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UK Leads the Way with Embryonic Stem Cell Trial

UK Leads the Way with Embryonic Stem Cell Trial


Science is always at its most exciting when it looks to the far horizons. And the unavoidably controversial yet incredibly promising area of stem cell science provides arguably one of the most apt examples.
Last Updated: 26-Sep-2011

Science is always at its most exciting when it looks to the far horizons. And the unavoidably controversial yet incredibly promising area of stem cell science provides arguably one of the most apt examples. Indeed even to the most disinterested layman, the idea of using the human body’s own cellular foundations to regenerate damaged organs must surely evoke at least a flicker of excitement. Conversely, and to those patients for whom stem cell science may one day represent a potential new lease on life, this really is the science of dreams.

Earlier this week, and in what looks set to become the next potential breakthrough on the trail, British regulators made history when they gave Moorfields Eye Hospital in London approval to carry out Europe's first embryonic stem cell trial. The trial, which will take place in partnership with American bio-tech firm, Advanced Cell Technology (ACT), is also the first clinical trial based on embryonic stem cells to take place outside the United States. ACT has already begun treating patients on the other side of the Atlantic and its Chief Scientific Officer, Robert Lanza told the Guardian that the trial ‘confirms’ the UK’s position as ‘the leader in stem cell work in Europe’.

The treatment will initially be carried out on twelve patients suffering from Stargardt's disease, a genetic and incurable form of macular degeneration. Stargardt's is one of the leading causes of blindness in young people and it works by attacking the central part of the retina — the macula — progressively leaving its subject blind, or with peripheral vision at best. Specifically, the procedure will be carried out by injecting the patient’s eye with between 50,000 and 200,000 replacement cells, known as retinal pigment epithelial cells (RPE). These cells are derived from human embryonic stem cells (hESCs) and physicians hope the procedure will either slow or reverse the effects of the disease.

These initial trials, the first to take place in any country within Europe, will function primarily as a test of safety and tolerance and are due to begin in December, having just this week received the required regulatory approval from the UK's Medicines and Healthcare Products Regulatory Agency (MHRA). Any subsequent trials will be directly linked to the outcome, of which initial results are expected early next year.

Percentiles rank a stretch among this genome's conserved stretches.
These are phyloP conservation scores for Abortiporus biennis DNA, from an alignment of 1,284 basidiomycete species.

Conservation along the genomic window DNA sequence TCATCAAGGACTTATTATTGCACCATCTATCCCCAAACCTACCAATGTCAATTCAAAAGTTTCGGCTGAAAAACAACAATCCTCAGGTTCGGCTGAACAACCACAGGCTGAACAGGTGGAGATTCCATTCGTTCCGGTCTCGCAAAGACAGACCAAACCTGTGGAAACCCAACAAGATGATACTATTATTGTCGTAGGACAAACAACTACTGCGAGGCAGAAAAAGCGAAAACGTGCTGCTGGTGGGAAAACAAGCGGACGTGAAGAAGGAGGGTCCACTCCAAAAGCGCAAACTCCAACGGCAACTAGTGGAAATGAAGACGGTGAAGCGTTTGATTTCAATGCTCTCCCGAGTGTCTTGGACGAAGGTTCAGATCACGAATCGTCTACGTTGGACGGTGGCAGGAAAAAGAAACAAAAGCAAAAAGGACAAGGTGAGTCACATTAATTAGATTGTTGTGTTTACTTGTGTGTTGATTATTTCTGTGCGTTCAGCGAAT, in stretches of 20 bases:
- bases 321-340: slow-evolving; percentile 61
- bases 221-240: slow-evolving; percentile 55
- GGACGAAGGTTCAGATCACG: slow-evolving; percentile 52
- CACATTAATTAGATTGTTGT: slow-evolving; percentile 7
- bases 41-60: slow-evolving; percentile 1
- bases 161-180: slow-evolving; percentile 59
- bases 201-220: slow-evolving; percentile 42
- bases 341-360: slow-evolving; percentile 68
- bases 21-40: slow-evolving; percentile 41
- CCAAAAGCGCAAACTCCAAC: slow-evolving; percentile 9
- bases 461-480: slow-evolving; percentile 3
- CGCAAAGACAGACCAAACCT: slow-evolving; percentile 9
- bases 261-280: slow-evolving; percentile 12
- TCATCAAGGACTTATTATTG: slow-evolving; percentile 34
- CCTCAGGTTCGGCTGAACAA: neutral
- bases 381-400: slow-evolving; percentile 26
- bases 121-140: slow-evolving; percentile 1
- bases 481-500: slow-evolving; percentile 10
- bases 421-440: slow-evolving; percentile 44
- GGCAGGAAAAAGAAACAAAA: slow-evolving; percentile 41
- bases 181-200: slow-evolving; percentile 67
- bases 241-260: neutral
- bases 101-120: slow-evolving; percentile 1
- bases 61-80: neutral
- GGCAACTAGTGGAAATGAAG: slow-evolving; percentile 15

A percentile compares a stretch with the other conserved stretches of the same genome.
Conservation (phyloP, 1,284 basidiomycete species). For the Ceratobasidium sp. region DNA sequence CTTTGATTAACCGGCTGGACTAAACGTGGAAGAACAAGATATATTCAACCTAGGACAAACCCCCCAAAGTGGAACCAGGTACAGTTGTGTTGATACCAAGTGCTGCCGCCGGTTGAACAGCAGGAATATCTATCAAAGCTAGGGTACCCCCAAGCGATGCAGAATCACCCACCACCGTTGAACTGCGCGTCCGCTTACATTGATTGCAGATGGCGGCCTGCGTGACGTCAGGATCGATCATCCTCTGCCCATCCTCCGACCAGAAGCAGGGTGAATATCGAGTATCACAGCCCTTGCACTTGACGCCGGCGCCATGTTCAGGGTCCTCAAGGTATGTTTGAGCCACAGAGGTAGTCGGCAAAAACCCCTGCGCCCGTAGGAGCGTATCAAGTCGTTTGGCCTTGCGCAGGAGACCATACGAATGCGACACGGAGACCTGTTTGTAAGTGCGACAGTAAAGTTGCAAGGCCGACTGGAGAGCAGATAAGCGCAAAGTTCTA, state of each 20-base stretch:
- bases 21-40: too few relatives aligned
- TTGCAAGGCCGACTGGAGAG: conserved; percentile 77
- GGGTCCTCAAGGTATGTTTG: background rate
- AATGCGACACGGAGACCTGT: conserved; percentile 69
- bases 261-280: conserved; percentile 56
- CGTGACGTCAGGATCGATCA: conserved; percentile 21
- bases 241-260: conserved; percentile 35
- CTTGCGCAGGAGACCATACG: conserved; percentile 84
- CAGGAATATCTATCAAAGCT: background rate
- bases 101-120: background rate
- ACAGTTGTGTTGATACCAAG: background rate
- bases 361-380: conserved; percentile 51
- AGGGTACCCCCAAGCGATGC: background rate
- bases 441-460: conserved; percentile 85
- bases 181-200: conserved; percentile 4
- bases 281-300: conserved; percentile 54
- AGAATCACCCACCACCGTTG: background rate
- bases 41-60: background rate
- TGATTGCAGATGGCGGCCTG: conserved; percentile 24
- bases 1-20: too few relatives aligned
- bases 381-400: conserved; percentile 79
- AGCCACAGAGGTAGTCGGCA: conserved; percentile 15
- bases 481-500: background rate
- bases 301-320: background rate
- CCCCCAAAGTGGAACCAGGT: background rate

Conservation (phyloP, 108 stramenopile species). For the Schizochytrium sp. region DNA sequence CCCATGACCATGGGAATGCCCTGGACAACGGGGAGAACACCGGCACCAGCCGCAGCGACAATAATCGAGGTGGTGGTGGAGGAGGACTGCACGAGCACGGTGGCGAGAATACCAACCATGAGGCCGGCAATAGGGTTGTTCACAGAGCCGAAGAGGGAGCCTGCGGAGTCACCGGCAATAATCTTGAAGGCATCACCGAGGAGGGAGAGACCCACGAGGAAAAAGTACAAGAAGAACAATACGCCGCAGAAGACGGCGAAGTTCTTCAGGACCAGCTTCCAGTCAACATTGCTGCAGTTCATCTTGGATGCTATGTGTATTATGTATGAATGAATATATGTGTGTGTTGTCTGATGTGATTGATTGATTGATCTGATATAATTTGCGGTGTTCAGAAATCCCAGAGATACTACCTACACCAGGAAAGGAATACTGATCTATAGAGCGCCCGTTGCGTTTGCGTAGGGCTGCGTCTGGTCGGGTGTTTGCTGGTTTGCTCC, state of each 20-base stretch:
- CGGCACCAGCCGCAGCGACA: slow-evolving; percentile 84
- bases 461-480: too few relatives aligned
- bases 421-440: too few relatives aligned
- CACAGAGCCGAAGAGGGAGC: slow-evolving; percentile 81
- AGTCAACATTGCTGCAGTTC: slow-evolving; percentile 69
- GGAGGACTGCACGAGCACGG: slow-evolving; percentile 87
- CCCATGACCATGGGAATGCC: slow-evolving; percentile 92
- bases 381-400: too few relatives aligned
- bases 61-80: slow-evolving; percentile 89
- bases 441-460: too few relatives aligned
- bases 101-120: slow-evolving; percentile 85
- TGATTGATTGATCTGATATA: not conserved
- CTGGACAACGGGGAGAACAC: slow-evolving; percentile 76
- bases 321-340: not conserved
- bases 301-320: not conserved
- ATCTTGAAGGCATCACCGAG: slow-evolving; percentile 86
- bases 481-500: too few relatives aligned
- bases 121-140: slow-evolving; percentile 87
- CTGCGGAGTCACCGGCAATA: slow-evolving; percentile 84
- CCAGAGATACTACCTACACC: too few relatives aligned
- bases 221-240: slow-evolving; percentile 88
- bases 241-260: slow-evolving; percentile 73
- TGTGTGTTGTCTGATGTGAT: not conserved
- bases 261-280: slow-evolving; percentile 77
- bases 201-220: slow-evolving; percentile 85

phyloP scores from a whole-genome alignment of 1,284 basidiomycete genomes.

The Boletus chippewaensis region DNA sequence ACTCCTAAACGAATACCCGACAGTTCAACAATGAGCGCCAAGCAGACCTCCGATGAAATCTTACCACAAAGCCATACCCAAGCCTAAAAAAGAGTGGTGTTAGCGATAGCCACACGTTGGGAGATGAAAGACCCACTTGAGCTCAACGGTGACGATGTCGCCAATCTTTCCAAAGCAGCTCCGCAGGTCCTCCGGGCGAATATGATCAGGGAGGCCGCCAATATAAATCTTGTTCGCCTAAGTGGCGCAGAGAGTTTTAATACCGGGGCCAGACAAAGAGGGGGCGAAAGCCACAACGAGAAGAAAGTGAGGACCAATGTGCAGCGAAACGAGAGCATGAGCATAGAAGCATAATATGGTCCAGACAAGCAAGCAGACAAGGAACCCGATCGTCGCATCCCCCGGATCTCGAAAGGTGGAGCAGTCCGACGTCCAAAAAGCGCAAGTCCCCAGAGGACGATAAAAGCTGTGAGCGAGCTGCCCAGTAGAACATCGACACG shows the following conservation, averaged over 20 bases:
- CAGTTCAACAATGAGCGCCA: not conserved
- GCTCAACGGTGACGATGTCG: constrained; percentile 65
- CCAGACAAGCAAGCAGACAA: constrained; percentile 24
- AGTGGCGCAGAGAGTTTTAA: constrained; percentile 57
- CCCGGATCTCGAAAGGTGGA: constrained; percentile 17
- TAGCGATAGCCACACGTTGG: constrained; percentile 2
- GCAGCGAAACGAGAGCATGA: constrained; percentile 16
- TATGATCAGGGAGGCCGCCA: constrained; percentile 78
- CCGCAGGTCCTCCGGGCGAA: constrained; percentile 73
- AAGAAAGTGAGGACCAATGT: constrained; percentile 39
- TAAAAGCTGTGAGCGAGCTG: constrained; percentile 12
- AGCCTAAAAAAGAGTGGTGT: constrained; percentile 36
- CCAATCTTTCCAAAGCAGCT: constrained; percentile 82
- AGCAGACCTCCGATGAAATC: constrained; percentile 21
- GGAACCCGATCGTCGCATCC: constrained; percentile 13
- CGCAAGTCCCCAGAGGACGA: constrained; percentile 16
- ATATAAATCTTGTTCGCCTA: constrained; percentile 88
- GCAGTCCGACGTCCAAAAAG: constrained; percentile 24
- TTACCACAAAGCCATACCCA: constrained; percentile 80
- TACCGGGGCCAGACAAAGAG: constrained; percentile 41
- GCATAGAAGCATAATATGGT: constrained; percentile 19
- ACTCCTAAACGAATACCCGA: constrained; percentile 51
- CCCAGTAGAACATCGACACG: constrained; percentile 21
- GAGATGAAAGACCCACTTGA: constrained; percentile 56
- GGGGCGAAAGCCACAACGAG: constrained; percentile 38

In theory, the hope that surrounds human embryonic stem cells is easily comprehensible. Indeed, their ability to potentially turn into any of the 200 or so cell types in the body offers tremendous opportunities in terms of either replacing diseased tissue, or even growing replacement organs from scratch. Moreover, already proven treatments in the wider field of stem cell science, such as bone marrow stem cell transplants, have now been available for decades. One of the leading surgeons conducting the trials at Moorfields, Professor James Bainbridge, echoed this enthusiasm, commenting that "there is real potential that people with blinding disorders of the retina including Stargardt's disease and age-related macular degeneration might benefit in the future from transplantation of retinal cells."

In practice however, the trials now taking place in London — alongside those already underway in California at the hands of bio-tech firm Geron — represent only the very first step on the road to treatments utilising human embryonic stem cells. An area of science that is as controversial as it is promising.

Indeed for many of the world’s religious groups and ethical watchdogs, the potential sourcing of human embryonic stem cells presents moral quandaries aplenty. Specifically, such groups charge that the procedure inherently relies on, and indeed begins with, the destruction of a human embryo, and is as such unethical by definition. This despite the fact that at least in the case of the aforementioned trial, the stem cell line in question was created using a donated embryo of just a few cells.

Conversely, supporters of the trial argue that embryonic stem cell science has the potential to treat a multitude of life-threatening conditions, not limited to cancer, heart disease, Parkinson’s disease and diabetes. And that given scientists’ emerging ability to create pluripotent stem cells without destroying embryos — by way of induced pluripotent stem cells (iPS) —ethical objections are becoming increasingly outdated.

Yet beyond the debatable and ultimately resolvable hurdle of human ethics still lies the burden of evidence itself. By the end of next year, we may well have some answers to all the hype – be they corroborative or otherwise. And should the results emerge as positive, palpable, mass-market treatments might then sensibly be talked about.